2020 Native CDFI Catalyst Award Recipient
Cook Inlet Lending Center (CILC) serves low- to moderate-income households that lack access to affordable financial products and services in the Cook Inlet region of Alaska. For Anchorage small businesses impacted by COVID-19, CILC has developed a business stabilization strategy — Survive-Adapt-Thrive — to help the businesses ride out the current recession. An innovative combination of flexible financial products and supportive services, Survive-Adapt-Thrive responds to the moment by providing access to affordable capital that small businesses need immediately and long term. The approach is designed for struggling small businesses that have the potential to recover and flourish and are owned by people of color, women, and Alaska Natives. CILC will use its Native Catalyst Award grant to build the staff capacity required to successfully implement its strategy.
2020 Native CDFI Seed Capital Award Recipient
Black Hills Community Loan Fund (BHCLF) creates financial opportunities for economically disadvantaged families who aim to strengthen their financial future in the Black Hills Region. BHCLF will use its Native CDFI Seed Capital Award to support Lakota, Dakota, and Nakota artists during this unprecedented time. Due to the pandemic, tribal artists are unable to sell their products through the usual venues like art festivals, pow-wows, and museums. BHCLF is collaborating with Native Pop, a local nonprofit Native arts market and cultural celebration, to help Black Hills artists modify their business plans to meet today’s needs for social distance. With its grant, BHCLF will purchase equipment and consulting services to assist artists in redeveloping their marketing plans and building new websites.
2019 Native CDFI Catalyst Award Recipient
Four Directions Development Corporation (FDDC) received a $100,000 grant to help scale its new Community Development program.
Michael and Charlotte Mulcahy utilized Cook Inlet Lending Center’s Individual Development Account (IDA) program, combined with the Native American Homeownership Initiative (NAHI) program for down payment assistance and a HUD184 mortgage to open the door to their dream of homeownership. These programs not only provide capital, they set clients up for successful homeownership with budgeting tools and homeownership education classes.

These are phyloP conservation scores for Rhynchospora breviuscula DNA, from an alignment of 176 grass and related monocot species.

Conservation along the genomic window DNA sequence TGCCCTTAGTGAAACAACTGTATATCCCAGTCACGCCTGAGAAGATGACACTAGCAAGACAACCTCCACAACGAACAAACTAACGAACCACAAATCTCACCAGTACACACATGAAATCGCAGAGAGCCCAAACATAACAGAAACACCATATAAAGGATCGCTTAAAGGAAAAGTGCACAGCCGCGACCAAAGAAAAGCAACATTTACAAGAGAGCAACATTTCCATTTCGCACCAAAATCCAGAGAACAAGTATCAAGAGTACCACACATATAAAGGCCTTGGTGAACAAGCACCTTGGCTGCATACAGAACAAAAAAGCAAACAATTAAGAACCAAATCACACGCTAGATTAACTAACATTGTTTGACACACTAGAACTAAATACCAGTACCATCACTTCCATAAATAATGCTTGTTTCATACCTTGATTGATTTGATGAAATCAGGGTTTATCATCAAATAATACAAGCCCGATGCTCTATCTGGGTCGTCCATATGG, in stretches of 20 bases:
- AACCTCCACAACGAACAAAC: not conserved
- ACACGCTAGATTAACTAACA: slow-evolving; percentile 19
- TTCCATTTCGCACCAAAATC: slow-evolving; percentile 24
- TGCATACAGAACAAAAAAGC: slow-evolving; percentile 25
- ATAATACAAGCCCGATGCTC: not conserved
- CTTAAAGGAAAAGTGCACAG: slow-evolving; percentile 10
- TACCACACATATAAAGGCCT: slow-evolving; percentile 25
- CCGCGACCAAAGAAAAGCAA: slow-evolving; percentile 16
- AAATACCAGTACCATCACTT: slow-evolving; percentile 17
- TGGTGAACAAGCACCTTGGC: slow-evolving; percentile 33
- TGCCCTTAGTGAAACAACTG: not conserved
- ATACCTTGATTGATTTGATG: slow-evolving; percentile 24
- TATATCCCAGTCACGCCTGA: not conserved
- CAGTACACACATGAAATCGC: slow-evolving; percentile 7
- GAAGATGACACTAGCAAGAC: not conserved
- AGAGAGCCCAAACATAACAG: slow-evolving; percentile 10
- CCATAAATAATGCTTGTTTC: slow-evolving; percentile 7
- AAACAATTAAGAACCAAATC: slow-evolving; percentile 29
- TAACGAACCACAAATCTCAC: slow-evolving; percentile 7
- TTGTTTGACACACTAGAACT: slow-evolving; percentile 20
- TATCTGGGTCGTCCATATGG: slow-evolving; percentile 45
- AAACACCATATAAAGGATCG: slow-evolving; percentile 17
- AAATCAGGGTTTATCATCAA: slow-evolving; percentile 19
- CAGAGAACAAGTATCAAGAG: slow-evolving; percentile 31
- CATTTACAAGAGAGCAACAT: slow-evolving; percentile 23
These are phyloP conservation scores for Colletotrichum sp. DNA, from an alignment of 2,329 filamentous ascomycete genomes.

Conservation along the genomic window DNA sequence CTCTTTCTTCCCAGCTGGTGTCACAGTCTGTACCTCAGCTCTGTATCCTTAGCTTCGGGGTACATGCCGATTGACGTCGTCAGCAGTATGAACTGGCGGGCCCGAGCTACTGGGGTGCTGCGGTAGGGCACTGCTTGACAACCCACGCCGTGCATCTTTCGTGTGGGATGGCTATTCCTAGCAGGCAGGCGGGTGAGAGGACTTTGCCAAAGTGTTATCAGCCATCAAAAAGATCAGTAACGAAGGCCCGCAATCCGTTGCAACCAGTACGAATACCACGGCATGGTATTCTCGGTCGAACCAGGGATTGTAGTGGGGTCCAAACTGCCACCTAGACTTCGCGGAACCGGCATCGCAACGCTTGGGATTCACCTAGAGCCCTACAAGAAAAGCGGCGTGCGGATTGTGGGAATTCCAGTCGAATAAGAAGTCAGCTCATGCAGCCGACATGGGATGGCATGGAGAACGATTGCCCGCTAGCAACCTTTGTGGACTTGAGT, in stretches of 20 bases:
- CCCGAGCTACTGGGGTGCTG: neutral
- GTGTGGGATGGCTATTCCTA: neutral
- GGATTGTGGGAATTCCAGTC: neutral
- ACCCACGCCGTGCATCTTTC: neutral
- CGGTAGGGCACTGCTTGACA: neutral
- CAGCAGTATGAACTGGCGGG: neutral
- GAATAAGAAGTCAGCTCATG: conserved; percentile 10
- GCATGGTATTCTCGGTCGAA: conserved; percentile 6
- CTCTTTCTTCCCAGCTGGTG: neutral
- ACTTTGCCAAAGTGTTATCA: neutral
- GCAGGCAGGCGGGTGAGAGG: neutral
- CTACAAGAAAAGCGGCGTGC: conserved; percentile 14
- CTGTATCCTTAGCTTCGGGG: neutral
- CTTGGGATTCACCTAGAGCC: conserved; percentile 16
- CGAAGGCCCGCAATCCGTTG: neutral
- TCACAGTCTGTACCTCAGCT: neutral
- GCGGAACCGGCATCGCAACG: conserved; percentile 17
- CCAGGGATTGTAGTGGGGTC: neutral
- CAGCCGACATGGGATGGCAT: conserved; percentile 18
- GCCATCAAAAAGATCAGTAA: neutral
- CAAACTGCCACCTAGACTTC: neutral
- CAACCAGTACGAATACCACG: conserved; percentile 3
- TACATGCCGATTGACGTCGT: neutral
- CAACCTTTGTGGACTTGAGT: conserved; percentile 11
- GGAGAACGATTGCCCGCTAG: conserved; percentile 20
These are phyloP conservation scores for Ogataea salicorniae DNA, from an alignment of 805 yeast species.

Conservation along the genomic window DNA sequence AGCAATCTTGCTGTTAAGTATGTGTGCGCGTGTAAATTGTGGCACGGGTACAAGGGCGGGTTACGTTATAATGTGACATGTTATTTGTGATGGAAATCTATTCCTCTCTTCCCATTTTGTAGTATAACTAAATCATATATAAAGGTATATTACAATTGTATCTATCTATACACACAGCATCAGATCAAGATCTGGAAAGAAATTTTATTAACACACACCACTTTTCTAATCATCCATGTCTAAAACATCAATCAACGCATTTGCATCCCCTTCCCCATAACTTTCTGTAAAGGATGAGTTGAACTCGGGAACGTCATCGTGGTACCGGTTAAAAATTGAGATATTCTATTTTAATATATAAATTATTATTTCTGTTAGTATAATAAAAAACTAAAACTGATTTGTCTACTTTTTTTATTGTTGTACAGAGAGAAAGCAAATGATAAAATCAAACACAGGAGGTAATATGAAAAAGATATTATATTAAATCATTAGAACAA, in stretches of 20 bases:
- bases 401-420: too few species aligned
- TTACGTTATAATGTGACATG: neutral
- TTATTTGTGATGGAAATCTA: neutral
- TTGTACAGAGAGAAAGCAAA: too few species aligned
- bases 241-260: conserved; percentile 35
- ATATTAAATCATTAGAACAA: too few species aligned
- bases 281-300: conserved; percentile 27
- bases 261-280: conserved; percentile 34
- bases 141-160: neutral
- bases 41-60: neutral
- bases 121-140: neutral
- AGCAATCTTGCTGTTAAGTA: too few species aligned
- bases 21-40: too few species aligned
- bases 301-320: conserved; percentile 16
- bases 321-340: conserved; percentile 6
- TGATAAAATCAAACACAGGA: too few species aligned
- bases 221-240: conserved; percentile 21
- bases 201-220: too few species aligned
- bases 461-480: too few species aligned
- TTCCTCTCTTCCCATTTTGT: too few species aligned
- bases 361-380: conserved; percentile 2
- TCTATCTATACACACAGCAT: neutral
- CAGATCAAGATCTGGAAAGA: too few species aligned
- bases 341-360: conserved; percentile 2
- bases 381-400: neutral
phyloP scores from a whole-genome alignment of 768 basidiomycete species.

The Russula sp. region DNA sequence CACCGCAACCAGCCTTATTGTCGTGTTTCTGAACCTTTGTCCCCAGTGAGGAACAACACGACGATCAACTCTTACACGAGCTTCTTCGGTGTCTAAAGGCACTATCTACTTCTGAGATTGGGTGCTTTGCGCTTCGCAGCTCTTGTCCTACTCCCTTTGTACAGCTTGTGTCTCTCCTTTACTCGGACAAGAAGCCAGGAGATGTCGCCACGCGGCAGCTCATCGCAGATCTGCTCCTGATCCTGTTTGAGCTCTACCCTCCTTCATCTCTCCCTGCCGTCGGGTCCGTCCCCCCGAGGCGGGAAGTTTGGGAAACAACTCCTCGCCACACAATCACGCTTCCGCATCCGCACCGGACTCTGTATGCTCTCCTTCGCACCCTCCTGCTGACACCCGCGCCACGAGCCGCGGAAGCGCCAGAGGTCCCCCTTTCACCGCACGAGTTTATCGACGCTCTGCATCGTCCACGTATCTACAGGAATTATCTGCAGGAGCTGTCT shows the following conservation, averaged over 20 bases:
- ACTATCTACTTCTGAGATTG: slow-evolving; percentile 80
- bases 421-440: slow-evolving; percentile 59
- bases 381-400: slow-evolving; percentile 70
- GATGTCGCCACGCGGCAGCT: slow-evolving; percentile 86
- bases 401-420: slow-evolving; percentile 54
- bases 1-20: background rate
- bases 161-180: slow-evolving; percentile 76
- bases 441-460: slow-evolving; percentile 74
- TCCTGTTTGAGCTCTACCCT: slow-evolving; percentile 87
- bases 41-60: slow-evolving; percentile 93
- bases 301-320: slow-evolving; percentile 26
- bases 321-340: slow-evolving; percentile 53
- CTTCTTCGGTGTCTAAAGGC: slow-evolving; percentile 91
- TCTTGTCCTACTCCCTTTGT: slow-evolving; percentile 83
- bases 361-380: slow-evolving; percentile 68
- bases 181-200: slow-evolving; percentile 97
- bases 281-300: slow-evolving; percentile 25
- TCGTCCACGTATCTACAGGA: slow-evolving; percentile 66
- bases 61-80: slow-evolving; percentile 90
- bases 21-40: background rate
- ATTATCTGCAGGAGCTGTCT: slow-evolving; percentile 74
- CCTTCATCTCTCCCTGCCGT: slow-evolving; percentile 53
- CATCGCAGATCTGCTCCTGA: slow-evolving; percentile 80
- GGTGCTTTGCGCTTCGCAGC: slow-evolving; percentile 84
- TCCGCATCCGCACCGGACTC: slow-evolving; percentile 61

Darla Takes The Knife (Cheyenne River Lakota) is a skilled seamstress and worked as a tailor for several local military bases. During the COVID-19 pandemic, she pivoted her cut and sew shop to meet the needs of personal protection equipment (PPE) and began taking orders for masks. The demand was so great that she sews full-time to fulfill her ever growing contracts.
Devyn Valandra (Oglala Lakota) was a high school senior in Rapid City when he developed a coffee product infused with sage. He worked closely with Black Hills Community Loan Fund to create his business plan, build relationships with potential clients, develop a marketing plan, and ultimately become an entrepreneur.
Monique and Delaney were the recipients of Black Hills Community Loan Fund’s first down payment loan. Members of the Yankton Sioux and Oglala Sioux Tribe who work and reside in Rapid City, they purchased their new four-bedroom home in 2019.
Owning a café was George and Cycy Guerrero’s dream. Lummi CDFI supported the couple from the earliest stages of starting a food truck and brick-and-mortar business, providing them with technical assistance and a loan.
Lummi CDFI helped Lummi-artist Bruce Pierre, a longtime client, open Salish Peoples Arts, a tribal business that sells Bruce’s personal designs. Over more than 10 years, the CDFI has offered him loans, coaching, and education and enabled Bruce to build his credit.